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REHAB PROJECT: Princeton University senior women’s lacrosse star Katie Lewis-Lamonica sprints up the field in action this spring. After tearing an ACL on April 5 in a win over Yale, Lewis-Lamonica rehabbed vigorously and made it back on the field for the NCAA tournament. Last Saturday, Lewis-Lamonica chipped in two goals but it wasn’t enough as eighth-seeded Princeton fell 18-11 at No. 1 Northwestern in the NCAA quarterfinals. Lewis-Lamonica, a former Lawrenceville School star, ended her Princeton career with 139 goals, seventh best in program history.

Tiger Women’s Lacrosse Can’t Buck Odds as it Falls to No. 1 Northwestern in NCAAs

Bill Alden

The odds were stacked against the Princeton University women’s lacrosse team as it headed out to the Chicago area to play Northwestern last Saturday in the NCAA quarterfinals.

In addition to having the home field advantage, the top-seeded Wildcats brought an 18-1 record into the game, having won the last three national titles and 80 of its last 83 games.

Eighth-seeded Princeton, meanwhile, came into the game with four losses in its last seven games, hampered by injuries to such key players as Katie Lewis-Lamonica, Marine Graham, and Kristin Schwab.

Form seemed to be holding as Northwestern jumped out to a 3-0 lead five minutes into the game.

But scoring three of the game’s next six goals, Princeton narrowed the gap to 6-3 and appeared to be building momentum.

The Wildcats, though, snuffed out Princeton’s hopes of an upset, winning five straight draw controls as they went on a 5-0 run to build an 11-3 lead by late in the first half.

Northwestern never looked back, rolling to an 18-11 win and a date in the NCAA semifinals against fourth-seeded Syracuse (18-2) this Friday at Towson University’s Johnny Unitas Stadium.

In assessing the defeat which left her squad with a final mark of 13-5, Princeton head coach Chris Sailer acknowledged that Northwestern is a special team.

“They have so many weapons, so many good athletes,” said Sailer, who has guided the Tigers to three national titles (1994, 2002, 2003) and 11 straight appearances in the NCAA tournament. “They are incredibly deep and they have great stick skills.”

When Princeton narrowed the gap to 6-3, Sailer thought her team might have the firepower to buck the odds.

“At that point, when we had the ball, we were able to do some damage,” said Sailer, whose team was outshot 28-23 in a game which saw Princeton get two goals apiece from Christine Casaceli, Holly McGarvie, and Lewis-Lamonica. “We were getting shots when we got in the offensive zone.”

While Princeton couldn’t slow the irrepressible Wildcats, Sailer liked the way her team battled to the final whistle as it outscored Northwestern 5-1 over the last 11 minutes of the game.

“With 15 minutes left, I called a timeout and told them this is what you are going to remember about the final game; they stepped it up,” said Sailer.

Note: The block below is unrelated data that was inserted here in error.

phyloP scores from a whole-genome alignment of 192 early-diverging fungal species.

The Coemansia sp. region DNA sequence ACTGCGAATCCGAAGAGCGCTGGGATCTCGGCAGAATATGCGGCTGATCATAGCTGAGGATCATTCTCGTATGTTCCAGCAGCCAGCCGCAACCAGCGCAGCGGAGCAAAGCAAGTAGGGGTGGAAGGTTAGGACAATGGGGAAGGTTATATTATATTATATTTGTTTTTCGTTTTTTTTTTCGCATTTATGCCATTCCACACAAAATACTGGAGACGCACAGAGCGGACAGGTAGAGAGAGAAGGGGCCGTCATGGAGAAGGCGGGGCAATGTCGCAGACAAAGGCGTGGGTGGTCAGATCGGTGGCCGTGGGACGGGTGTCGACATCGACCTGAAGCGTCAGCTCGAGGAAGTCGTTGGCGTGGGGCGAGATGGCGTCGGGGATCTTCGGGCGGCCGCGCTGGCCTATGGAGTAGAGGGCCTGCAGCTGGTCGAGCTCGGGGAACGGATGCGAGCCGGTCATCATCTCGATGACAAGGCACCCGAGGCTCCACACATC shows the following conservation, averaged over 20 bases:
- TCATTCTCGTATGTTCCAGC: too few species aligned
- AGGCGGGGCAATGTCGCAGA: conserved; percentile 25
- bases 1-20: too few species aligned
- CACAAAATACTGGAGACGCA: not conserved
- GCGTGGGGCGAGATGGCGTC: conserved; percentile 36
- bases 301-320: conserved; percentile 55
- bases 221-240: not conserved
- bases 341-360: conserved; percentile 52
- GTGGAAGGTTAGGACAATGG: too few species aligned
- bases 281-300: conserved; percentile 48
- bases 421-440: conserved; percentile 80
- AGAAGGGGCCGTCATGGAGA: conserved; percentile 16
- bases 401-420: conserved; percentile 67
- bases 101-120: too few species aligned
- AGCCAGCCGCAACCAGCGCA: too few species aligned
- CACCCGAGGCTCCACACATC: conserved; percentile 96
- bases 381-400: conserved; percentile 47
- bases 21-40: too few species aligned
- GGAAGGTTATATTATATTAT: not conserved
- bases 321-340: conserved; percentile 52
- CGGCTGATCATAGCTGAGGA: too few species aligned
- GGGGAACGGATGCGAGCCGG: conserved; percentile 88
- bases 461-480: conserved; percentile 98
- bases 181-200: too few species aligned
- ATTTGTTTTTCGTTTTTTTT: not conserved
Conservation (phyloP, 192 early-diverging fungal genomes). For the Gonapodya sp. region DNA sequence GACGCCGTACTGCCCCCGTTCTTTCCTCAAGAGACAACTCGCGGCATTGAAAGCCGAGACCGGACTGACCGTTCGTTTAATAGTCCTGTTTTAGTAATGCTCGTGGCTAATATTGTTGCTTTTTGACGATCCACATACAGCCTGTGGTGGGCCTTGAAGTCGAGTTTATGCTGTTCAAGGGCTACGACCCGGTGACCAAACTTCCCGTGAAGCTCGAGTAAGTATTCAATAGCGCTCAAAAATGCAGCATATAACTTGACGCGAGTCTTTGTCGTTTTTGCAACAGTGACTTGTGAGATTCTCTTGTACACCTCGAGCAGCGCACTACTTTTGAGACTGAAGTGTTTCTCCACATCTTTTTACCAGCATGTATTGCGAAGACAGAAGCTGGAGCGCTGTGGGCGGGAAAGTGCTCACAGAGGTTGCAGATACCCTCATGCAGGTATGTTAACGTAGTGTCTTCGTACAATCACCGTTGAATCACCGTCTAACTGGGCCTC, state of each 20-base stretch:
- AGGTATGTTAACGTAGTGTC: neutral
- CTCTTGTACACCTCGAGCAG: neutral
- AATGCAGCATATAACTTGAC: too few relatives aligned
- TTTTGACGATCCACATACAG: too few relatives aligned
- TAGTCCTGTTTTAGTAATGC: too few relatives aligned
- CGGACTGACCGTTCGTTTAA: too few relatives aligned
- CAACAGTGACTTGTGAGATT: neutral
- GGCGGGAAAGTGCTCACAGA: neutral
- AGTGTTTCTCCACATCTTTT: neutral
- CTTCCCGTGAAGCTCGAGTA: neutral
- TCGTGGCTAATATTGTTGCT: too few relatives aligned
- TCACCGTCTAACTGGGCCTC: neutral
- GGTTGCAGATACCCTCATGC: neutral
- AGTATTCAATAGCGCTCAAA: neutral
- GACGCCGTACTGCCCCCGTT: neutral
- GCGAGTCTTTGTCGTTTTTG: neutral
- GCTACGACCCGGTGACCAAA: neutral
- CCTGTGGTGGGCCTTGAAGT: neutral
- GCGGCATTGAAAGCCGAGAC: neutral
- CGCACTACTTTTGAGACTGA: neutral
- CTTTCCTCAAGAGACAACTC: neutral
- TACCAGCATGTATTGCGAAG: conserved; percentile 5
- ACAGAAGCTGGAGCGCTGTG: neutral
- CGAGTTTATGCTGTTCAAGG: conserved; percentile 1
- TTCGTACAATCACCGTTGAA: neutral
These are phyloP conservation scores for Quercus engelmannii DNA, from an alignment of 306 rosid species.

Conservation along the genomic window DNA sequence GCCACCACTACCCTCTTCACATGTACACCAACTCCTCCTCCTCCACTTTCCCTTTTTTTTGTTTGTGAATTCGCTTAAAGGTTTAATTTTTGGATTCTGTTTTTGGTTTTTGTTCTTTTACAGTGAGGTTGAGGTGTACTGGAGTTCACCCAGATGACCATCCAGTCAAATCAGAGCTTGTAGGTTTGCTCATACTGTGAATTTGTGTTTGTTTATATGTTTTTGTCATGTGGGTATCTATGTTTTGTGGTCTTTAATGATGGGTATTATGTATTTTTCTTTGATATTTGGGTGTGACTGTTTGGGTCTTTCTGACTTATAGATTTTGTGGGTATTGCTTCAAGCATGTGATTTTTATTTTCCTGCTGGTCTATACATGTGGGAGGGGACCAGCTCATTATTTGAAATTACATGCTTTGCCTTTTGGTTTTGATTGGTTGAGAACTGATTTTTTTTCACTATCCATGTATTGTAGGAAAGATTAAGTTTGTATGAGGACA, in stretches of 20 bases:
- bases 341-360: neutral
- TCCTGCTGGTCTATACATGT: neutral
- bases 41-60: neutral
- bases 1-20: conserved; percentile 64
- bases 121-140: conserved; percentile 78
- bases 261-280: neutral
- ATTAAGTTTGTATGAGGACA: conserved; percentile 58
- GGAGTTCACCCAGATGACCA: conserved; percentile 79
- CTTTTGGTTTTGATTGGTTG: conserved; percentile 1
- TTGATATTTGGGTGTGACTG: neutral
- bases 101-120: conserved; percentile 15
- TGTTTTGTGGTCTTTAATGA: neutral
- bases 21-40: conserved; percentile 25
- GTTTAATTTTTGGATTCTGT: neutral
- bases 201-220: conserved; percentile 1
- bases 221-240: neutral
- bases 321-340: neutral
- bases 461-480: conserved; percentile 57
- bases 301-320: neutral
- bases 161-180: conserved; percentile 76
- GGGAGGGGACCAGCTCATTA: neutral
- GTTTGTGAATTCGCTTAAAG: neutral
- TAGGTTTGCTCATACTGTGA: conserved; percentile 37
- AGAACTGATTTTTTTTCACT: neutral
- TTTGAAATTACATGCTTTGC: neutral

“Northwestern had trouble with our ride. I wish we had gotten more than four goals in that stretch; we were showing some life.”

Showing life in the face of adversity became a theme for the Tigers as they absorbed some knocks down the stretch of the season.

“We had some untimely injuries; we had key kids go down,” said Sailer. “We learned that we need better depth; that we can’t rely on the starting 12.”

Sailer credited her group of seniors with holding the team together as it dealt with the rash of injuries.

“It was more what they did off the field,” asserted Sailer, whose senior leaders included co-captains Ashley Amo and Norris Novak together with Lewis-Lamonica, Courtney Bird, and Allison Murray.

“They set the right tone with the work ethic, the right attitude and the right intensity. We saw a different intensity; the seniors were unified.”

Lewis-Lamonica showed a special intensity as she battled to make it back on the field after tearing her ACL in a win over Yale on April 5.

“It was amazing to see Lewie get back on the field,” said Sailer of the former Lawrenceville School star who ended her Princeton career with 139 goals, seventh best in program history. “She did some amazing things last Saturday with an ACL.”

Princeton should get some amazing things next spring from its stellar corps of juniors which features such standouts as McGarvie, Casaceli, Schwab, Graham, co-captain Katie Cox, All-Ivy defender Marie McKenna, Caity Manzo, and Sarah Steele.

“They are a tremendous group, we knew that when we recruited them,” said Sailer. “There are nine of them and they all play. We will have a lot of seniors on the field next year.”

But Princeton’s hopes of getting back to the Final Four for the first time since 2004 could well depend on its younger players.

“We need to get more out of our other classes,” maintained Sailer. “The key for us is how the freshmen and sophomores develop, we can’t just have one or two stars from each class.”

In any event, as Sailer looks back on this spring, she is proud of the class her team displayed in good times and bad.

“I will think of the spirit of this team and the great days of practice,” said Sailer.

“We were so good when we were playing well; we just need to get a little better at handling adversity.”

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